Victorian society was famously paranoid about the dangers of masturbation. For teachers, priests and those with responsibility for young people, it was a question of morals and the corruption of youth – but the medical profession also agreed that self-abuse was a vice with terrible consequences. The old cliché that the practice ‘makes you go blind’ was not said just … Read more
This (almost) incredible case report was printed in The Medical and Physical Journal in 1812, but dates from almost forty years earlier, first appearing in the French medical literature.
A galley-slave, a native of Nantes, entered the marine hospital at Brest the 5th of September, 1774. He complained of cough, pains in the stomach, and bowels; for which M. de … Read more
This case was published in the Report of the Army Medical Department for 1873, an annual publication produced by the medics of the British military. Browsing its pages, my first reaction was astonishment at the sheer size of the British Army at the height of Empire, and how many parts of the world they were stationed in: much of … Read more
This notable case report was published in the Medico-Chirurgical Transactions in 1852. The author, John Marshall, was a young surgeon in private practice in London; it is not clear how ‘Mrs B.’ came to be his patient, given that she lived in Oxfordshire. Marshall later became a well-known anatomist, a Fellow of the Royal Society and professor of surgery at … Read more
In 1873 Thomas Lauder Brunton was asked to give a lecture to the Abernethian Society of St Bartholomew’s Hospital in London. Lauder Brunton would later become famous as the pioneer of amyl nitrite, the first drug shown to be effective in treating angina pain. But in 1873 he was a little-known 29-year-old, only recently appointed to the hospital as … Read more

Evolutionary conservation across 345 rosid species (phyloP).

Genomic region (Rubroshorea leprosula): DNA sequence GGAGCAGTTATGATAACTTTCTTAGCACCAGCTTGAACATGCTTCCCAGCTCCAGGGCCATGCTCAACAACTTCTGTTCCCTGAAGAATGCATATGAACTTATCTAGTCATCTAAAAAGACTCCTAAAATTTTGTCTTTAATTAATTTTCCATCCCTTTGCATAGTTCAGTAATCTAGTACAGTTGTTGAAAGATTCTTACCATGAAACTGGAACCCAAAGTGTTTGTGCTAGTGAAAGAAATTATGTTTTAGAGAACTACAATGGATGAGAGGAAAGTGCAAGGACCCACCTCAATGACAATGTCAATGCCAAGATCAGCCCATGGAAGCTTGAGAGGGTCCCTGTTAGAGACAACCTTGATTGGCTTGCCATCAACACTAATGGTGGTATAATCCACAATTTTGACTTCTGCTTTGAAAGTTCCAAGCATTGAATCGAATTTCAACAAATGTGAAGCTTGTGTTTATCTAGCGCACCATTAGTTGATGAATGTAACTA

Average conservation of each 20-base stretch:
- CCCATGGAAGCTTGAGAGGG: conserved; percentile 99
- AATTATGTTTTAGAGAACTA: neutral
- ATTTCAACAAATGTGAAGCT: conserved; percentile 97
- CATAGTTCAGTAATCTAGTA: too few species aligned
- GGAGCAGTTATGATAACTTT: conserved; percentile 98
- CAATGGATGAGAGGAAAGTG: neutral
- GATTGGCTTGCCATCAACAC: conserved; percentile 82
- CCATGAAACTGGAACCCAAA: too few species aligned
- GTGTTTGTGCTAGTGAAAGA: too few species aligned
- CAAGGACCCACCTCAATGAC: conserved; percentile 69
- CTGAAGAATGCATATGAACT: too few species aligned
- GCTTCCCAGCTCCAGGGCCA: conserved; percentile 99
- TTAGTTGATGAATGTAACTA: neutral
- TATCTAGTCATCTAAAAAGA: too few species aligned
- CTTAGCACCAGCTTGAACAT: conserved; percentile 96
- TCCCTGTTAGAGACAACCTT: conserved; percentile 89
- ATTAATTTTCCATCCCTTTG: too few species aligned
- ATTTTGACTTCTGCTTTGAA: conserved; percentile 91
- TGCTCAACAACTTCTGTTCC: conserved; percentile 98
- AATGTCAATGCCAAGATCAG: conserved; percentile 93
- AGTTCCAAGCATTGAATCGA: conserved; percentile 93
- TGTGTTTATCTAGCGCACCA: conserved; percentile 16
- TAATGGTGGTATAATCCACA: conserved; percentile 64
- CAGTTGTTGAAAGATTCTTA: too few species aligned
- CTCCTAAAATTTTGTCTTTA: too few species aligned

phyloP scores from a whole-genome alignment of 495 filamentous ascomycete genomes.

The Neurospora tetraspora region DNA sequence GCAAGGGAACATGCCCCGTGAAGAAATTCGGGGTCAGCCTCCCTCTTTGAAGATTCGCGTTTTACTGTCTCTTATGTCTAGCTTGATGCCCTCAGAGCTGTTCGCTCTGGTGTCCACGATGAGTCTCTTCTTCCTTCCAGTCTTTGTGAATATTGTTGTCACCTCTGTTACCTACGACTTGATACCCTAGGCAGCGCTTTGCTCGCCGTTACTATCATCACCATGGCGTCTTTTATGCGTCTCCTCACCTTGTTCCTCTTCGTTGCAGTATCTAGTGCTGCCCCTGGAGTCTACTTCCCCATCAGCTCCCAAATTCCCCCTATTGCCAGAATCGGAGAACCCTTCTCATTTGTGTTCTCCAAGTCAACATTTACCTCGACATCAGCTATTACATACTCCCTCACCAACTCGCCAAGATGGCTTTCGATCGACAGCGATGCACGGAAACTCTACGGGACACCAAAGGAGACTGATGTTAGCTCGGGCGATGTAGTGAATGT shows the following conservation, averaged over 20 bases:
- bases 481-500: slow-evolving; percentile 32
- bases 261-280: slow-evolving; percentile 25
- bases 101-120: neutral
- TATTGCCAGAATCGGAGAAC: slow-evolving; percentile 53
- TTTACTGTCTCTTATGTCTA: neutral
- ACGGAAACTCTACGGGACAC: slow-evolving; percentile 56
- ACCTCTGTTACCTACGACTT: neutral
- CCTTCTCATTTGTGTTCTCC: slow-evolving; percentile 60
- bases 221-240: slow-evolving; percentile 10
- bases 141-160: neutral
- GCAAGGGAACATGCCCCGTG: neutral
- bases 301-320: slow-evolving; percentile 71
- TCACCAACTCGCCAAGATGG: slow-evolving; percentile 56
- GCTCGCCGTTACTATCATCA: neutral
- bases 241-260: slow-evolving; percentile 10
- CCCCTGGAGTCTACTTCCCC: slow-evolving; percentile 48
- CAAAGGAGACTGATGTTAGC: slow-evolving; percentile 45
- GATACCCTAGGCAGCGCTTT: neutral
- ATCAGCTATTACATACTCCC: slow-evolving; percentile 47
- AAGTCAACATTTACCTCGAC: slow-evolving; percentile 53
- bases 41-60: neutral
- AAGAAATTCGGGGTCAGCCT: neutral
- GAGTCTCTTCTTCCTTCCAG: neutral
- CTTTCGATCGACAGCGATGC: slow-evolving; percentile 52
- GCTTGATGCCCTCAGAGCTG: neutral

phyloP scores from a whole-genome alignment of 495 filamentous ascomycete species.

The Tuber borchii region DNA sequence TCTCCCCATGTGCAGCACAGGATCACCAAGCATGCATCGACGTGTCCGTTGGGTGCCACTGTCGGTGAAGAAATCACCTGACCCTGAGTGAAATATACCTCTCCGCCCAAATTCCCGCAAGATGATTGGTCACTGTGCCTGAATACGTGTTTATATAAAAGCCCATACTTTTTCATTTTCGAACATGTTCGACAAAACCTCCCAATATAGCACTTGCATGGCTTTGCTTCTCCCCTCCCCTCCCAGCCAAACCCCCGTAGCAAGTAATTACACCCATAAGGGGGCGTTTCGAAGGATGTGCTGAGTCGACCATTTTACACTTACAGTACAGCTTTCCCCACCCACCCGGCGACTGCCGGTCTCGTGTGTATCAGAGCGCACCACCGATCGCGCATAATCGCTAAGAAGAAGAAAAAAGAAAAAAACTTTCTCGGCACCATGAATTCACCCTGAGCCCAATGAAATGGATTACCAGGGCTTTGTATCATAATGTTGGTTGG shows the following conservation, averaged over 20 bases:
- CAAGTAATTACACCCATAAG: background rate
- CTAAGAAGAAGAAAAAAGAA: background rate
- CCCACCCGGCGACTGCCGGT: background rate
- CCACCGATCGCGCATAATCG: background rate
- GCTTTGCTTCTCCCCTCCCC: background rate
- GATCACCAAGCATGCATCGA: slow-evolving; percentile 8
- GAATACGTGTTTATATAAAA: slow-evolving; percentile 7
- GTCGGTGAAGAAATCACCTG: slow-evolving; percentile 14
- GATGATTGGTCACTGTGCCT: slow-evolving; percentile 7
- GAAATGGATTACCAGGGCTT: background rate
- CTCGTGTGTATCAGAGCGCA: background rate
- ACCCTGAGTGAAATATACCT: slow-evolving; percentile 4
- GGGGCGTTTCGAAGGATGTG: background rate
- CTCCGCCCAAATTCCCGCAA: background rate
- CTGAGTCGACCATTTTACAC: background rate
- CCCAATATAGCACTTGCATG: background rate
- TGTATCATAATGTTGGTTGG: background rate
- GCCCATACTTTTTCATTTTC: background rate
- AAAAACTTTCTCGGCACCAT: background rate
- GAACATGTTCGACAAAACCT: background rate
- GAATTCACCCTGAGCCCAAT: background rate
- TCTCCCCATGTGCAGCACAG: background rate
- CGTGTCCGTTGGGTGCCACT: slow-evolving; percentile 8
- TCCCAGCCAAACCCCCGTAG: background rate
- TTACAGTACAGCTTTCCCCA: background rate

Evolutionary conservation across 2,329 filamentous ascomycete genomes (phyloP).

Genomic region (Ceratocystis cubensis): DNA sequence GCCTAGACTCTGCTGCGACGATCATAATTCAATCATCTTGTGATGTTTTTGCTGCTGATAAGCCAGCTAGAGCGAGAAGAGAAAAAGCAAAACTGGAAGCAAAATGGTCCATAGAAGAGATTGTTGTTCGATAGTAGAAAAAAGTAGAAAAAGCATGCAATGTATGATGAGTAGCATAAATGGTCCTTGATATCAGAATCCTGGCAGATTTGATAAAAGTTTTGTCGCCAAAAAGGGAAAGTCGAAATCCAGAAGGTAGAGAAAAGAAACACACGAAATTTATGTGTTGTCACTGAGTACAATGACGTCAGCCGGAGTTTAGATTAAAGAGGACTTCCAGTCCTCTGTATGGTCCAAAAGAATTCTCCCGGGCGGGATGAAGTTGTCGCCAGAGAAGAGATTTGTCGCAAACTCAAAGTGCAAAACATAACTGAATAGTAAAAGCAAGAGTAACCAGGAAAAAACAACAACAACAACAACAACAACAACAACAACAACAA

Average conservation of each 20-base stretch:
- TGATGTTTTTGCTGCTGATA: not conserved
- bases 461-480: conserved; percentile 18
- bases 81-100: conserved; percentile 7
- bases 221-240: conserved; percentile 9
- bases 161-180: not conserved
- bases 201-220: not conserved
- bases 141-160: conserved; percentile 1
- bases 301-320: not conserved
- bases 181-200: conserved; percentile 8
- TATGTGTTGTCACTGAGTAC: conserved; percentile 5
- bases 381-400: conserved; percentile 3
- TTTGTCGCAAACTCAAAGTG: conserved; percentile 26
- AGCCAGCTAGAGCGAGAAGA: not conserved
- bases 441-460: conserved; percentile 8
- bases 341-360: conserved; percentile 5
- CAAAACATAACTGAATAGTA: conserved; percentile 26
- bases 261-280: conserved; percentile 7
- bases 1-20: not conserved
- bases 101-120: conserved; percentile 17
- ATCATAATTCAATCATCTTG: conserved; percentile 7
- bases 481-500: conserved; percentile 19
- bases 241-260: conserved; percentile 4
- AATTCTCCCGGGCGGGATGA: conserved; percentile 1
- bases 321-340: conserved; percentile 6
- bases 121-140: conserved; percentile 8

In 1849 a Spanish journal, La crónica de los hospitales, published a case supposed to have occurred some forty years earlier in the Mexican port of Veracruz – at the time, a Spanish colony. It was recorded in private notes made in 1809 by Dr Faustino Rodriguez, a distinguished practitioner of the city, but for some reason had never … Read more
One of the most popular stories on this blog is that of the nineteenth-century Frenchman who cut his own penis in two for sexual gratification. If you type the keywords ‘man cut penis two’ into pretty much any search engine, it’s the top hit – on the entire internet. If that’s not success, I don’t know what is.
That … Read more
In is not unheard of for a soldier to be killed as the result of a swordfight. But it is not often that the circumstances are quite as unusual as those of this case, published in The Dublin Quarterly Journal of Medical Science in 1851 – with a patient who looked so little injured that the regimental medical officer assumed … Read more
There is a long and often honourable history of self-experimentation in medicine. Medical pioneers have often been unwilling or unable to test a new therapy on living patients, since the potential harm to a volunteer was just too great to justify. But what if the researcher is convinced that the treatment they have spent years developing really will prove beneficial? … Read more
Unless you’re a marine biologist, the chances are that you’ve never used the word ‘lithophagus’. You may have eaten one, however: Lithophaga is a genus of mussels, some of whose species are edible, often served in a garlic, white wine and parsley sauce with plenty of crusty bread. Delicious.
But I digress.
‘Lithophagus’ comes from two Greek words: λίθος, … Read more